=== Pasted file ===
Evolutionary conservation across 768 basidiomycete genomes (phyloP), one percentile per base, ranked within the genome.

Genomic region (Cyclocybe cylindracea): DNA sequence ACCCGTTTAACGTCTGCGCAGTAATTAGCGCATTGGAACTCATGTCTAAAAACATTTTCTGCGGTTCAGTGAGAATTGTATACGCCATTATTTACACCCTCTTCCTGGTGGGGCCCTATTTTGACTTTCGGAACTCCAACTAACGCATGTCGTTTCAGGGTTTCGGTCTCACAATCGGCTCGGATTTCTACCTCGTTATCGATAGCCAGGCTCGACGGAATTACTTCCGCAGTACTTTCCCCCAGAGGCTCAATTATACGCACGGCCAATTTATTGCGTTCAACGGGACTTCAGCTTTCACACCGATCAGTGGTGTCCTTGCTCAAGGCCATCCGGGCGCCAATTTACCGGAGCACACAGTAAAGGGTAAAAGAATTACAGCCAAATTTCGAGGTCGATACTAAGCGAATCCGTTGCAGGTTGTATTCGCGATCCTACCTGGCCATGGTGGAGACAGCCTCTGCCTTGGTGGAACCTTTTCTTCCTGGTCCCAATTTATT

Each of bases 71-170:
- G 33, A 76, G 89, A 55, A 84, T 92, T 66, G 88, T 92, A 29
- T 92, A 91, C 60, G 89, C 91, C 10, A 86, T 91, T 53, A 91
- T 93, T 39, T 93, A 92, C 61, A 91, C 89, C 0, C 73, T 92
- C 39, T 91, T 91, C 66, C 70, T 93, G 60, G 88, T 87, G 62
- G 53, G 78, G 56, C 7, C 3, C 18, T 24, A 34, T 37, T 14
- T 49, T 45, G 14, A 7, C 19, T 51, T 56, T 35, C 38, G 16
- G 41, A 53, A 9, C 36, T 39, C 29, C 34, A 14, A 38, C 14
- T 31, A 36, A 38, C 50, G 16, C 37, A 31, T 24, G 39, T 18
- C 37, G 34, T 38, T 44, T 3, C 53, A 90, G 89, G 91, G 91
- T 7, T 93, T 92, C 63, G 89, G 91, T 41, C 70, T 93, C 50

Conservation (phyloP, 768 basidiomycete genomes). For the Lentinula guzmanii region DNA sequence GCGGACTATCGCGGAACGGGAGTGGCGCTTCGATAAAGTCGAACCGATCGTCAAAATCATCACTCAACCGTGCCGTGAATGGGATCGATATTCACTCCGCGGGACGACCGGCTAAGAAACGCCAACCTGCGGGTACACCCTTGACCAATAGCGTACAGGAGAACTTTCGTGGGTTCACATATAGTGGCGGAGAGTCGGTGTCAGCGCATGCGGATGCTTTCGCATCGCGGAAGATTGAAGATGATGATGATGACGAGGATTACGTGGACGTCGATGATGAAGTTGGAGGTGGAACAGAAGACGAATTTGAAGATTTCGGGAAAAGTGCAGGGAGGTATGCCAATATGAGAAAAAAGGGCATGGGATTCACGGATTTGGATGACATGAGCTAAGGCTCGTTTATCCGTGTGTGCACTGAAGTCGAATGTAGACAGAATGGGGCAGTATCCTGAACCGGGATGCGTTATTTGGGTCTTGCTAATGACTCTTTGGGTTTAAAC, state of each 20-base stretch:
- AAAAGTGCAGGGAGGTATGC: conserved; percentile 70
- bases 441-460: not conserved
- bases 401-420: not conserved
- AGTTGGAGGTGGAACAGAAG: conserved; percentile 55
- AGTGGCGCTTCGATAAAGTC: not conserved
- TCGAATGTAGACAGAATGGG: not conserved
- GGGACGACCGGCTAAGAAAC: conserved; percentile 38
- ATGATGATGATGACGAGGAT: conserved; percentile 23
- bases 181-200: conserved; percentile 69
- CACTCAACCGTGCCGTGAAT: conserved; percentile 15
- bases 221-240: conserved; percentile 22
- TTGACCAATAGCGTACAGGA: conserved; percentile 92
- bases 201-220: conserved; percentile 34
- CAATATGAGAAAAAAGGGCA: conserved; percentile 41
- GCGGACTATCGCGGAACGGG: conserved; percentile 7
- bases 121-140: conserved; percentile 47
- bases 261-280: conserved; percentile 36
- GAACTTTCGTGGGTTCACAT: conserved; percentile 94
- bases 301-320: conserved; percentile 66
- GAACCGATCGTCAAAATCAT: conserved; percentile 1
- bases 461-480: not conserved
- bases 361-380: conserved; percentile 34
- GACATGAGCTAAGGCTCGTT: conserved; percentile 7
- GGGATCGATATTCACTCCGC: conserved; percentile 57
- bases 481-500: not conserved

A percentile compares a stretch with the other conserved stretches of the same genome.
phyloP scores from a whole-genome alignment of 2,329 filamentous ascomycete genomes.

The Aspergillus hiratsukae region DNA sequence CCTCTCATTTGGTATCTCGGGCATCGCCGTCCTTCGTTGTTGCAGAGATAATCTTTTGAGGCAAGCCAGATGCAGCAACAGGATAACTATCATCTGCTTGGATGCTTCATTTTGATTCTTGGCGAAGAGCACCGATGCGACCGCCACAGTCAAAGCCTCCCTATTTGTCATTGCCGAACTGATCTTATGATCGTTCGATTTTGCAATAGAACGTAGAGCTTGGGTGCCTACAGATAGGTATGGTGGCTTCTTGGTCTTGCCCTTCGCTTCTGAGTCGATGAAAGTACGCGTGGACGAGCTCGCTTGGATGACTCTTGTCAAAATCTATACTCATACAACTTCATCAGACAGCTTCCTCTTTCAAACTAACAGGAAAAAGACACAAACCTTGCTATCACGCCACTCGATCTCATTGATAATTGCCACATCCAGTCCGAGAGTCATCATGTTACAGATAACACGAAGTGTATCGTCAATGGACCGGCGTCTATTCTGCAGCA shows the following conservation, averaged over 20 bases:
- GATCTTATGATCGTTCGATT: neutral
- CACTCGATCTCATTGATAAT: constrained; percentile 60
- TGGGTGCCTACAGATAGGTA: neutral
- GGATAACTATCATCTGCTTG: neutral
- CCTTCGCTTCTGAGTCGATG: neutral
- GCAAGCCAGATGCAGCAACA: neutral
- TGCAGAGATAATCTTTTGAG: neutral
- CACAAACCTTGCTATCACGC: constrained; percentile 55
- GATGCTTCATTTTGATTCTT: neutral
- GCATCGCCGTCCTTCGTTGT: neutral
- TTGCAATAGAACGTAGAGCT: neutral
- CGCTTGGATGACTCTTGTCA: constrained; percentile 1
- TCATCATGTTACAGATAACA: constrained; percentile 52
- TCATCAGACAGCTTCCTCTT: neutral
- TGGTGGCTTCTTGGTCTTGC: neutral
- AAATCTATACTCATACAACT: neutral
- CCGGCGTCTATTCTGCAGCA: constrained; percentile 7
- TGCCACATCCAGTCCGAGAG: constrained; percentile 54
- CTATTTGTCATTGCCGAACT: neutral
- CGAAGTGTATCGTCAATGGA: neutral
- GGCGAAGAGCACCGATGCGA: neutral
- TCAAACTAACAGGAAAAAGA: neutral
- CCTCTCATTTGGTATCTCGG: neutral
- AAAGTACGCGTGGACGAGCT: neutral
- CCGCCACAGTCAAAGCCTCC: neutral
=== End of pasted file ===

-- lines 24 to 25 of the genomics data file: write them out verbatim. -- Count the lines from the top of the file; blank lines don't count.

- CACTCAACCGTGCCGTGAAT: conserved; percentile 15
- bases 221-240: conserved; percentile 22